Suit Up: The Guide

Suit Up: The Guide
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Choosing the right suit can leave even the most experienced a little confused. Do I go for a traditional black suit or do I venture out? How do I know if it fits perfectly? What accessories would work with my suit? These are just a few of the questions you might be asking, so have a read through The Stag Do Company complete Suit-Up guide.


Getting The Right Fit

If you don't have the budget for a tailor, then focusing on the fitting is essential. Nowadays, off-the-shelf suits are produced at a much higher quality and you have a vastly greater selection to choose from, all at a very reasonable price.

The first area you want to check is how it appears with your arms out straight in front of you. If it stretches over your hands then you need to drop down a size, while you want the sleeve of your shirt to go half an inch over the jacket so you can show off your cuff links.

Make sure the shoulders fit perfectly, without any wrinkles, as this will shape the entire suit. As you button up the suit, you should be able to slide your hand underneath, where your chest is. If it is too tight then go for a size up, but make sure it doesn't hang off loosely. The suit should drop just over your rear, or as the popular saying goes, 'a suit jacket is like a good lawyer, it should cover your ass'.

Most suits will have two buttons, however you will sometimes notice a few with 3 buttons, which tend to appear a bit more 'old school'. A number of people are currently opting for a single button, which can look trendy (albeit not overly professional), however if this is your first suit then I would go for a two button suit.

Picking A Colour

You first need to consider the event you will be attending and then also what you will be using it for in the future. If you only plan on buying one for the foreseeable future, then you might want to go for a traditional charcoal, navy blue or Cambridge grey.

I have a slight love for chocolate brown suits, or in fact all shades of brown, however these sometimes have a more relaxed appearance.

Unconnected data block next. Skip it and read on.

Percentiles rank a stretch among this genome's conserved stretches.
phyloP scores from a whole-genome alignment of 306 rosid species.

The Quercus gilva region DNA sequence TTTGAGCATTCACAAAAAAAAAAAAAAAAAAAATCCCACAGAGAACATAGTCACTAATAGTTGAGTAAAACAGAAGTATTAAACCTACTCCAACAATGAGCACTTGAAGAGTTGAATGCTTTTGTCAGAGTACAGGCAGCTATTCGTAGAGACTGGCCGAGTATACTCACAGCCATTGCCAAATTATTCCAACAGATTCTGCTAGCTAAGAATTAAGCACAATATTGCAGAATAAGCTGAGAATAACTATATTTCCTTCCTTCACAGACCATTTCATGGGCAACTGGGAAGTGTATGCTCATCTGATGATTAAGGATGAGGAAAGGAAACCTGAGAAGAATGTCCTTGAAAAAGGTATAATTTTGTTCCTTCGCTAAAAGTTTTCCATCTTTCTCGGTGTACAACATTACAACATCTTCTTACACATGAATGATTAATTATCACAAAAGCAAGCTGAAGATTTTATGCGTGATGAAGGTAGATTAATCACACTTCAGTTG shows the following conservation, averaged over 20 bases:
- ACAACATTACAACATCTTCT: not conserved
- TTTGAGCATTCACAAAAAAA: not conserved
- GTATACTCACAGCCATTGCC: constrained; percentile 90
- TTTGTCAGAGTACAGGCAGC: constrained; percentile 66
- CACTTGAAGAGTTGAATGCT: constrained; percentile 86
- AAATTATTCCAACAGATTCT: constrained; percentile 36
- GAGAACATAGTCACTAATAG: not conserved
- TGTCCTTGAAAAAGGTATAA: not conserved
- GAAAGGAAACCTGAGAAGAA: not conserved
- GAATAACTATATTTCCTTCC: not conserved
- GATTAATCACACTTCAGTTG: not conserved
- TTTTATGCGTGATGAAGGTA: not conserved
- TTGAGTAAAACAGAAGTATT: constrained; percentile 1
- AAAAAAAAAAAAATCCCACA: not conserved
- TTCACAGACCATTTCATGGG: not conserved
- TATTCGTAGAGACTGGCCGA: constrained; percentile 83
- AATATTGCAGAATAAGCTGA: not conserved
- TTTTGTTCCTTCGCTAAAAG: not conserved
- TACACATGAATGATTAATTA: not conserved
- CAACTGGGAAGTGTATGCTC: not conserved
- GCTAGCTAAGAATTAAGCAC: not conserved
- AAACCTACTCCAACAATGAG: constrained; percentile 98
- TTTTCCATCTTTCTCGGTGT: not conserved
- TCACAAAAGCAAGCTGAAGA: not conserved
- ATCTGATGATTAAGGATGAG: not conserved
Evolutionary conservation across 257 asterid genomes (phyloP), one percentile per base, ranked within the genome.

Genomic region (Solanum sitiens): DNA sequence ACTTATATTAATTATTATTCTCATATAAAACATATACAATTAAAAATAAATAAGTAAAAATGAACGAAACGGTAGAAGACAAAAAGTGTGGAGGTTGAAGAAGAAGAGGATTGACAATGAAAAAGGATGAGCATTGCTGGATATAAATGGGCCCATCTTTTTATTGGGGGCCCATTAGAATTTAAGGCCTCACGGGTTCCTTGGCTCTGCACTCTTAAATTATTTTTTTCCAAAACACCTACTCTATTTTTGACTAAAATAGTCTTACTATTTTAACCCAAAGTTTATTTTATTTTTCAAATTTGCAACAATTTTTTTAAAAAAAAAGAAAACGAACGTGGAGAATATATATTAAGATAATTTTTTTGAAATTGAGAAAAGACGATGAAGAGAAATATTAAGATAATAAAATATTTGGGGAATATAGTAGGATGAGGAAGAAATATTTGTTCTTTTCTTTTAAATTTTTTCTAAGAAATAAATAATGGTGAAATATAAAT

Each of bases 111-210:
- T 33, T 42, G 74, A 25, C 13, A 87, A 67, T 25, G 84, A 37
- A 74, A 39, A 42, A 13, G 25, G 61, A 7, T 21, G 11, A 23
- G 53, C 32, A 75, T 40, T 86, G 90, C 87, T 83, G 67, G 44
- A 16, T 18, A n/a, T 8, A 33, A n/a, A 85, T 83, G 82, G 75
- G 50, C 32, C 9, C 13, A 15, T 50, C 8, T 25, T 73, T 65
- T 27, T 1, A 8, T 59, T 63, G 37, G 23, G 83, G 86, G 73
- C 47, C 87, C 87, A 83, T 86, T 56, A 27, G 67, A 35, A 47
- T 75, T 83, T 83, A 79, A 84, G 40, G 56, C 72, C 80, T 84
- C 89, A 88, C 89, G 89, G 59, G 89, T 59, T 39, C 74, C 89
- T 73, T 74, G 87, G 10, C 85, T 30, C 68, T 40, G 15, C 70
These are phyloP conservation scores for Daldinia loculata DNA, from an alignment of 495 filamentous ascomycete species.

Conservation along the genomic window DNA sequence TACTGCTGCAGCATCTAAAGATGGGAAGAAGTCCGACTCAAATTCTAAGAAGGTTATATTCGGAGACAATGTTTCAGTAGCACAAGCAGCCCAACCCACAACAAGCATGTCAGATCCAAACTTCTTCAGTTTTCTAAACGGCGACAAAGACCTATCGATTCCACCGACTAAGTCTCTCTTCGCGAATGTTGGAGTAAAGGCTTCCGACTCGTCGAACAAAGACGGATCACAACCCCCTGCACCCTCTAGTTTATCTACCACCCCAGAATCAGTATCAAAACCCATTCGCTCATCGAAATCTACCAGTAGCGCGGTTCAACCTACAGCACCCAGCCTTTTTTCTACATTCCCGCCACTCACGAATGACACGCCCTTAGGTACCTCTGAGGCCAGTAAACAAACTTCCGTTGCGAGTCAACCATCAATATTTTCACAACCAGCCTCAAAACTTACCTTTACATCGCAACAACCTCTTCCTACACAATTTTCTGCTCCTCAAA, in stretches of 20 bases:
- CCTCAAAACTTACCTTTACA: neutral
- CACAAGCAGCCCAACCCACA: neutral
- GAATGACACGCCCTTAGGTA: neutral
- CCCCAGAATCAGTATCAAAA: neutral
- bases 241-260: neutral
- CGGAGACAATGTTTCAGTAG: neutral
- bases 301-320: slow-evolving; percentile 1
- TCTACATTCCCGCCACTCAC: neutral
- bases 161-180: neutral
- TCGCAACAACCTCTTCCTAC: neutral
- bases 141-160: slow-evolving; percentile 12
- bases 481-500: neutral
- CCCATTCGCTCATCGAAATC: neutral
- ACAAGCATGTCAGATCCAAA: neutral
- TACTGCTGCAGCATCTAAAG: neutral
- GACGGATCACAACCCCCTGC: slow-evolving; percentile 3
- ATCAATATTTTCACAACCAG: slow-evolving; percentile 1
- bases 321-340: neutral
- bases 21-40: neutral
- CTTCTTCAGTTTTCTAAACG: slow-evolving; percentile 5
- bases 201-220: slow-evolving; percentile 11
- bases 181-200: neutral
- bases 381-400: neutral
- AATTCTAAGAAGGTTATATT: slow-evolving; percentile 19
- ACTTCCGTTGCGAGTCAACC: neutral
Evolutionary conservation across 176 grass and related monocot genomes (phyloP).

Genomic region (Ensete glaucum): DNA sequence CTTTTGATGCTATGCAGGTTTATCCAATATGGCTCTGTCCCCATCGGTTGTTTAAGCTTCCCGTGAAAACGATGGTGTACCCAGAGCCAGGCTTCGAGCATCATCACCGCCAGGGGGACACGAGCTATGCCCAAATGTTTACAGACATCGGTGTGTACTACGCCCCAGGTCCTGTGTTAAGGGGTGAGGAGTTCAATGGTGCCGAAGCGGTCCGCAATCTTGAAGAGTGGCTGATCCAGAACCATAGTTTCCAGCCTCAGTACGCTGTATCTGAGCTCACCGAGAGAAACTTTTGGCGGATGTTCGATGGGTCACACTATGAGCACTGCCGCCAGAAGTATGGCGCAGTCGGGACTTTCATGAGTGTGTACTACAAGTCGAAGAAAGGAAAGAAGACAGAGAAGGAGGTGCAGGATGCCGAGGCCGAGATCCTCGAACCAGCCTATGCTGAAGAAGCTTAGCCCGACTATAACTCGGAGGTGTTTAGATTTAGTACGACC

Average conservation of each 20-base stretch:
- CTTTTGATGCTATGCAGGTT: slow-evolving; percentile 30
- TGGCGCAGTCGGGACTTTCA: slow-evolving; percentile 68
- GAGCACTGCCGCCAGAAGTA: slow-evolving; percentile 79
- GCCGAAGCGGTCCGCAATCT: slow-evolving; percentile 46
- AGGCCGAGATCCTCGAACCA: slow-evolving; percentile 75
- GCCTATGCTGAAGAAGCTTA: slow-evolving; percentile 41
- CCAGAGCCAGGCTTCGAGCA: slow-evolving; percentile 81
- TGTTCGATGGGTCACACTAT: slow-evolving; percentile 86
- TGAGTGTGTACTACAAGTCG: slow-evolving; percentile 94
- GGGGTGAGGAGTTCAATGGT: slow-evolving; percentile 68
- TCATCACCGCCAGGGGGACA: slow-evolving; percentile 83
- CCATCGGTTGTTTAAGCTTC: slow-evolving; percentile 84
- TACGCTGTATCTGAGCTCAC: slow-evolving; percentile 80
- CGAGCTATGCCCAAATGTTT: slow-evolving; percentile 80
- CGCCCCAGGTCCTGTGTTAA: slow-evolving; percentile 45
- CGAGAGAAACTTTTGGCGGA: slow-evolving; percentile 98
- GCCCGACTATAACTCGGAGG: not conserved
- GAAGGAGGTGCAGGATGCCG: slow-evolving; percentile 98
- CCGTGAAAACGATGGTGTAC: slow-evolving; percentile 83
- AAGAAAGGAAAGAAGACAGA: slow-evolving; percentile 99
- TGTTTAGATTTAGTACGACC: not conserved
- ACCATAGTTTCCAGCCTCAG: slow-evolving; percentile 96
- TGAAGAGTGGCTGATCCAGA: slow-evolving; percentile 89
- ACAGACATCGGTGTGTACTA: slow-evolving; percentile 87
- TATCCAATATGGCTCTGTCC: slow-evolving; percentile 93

What Material Do I Choose?

The popularity of material will vary country to country, as breathability is an important aspect. Other important questions you may face is how easily it will crease and the quality of the material.
If you manage to get pure wool, it should completely keep its shape if you hang it up at night. This is probably the most popular option due to its versatility.

Cotton is a very popular material, mainly chosen for the summer period, however they do sometimes get a bad rap for their tendency to crease. These are ideal for the spring, summer or autumn.

Velvet is very much a 1920's style (think of the Great Gatsby). The expensive form is made from cotton, while they cheap form is made from rayon, while you should try to stick to dark rich colours.

You notice a number of polyester suits pop up, but these tend to crease quite easily (no where near as easily as linen) and can have a cheap appearance. If you're going for something on the other end of the market, you might want to try a cashmere or silk suit.

Which Accessories To Choose

The most obvious accompaniment is a tie, with millions of different styles to choose from. The number one rule is to pick one darker than the colour of your shirt. If you go for something a little bit more exuberant, make sure you wear a relatively plain shirt. The width of the tie will vary quite a bit, with wider ones appearing more traditional (think of a banker), while thinner ones can appear more trendy (too thin and it can appear a bit too relaxed).

The colour of your belt should match the colour of your shoes, something so often unappreciated when picking out your clothing.

You might also want to put on a pocket square, but just make sure you go for a different colour to your tie. A pocket square and socks are a great way to show off some flamboyance.

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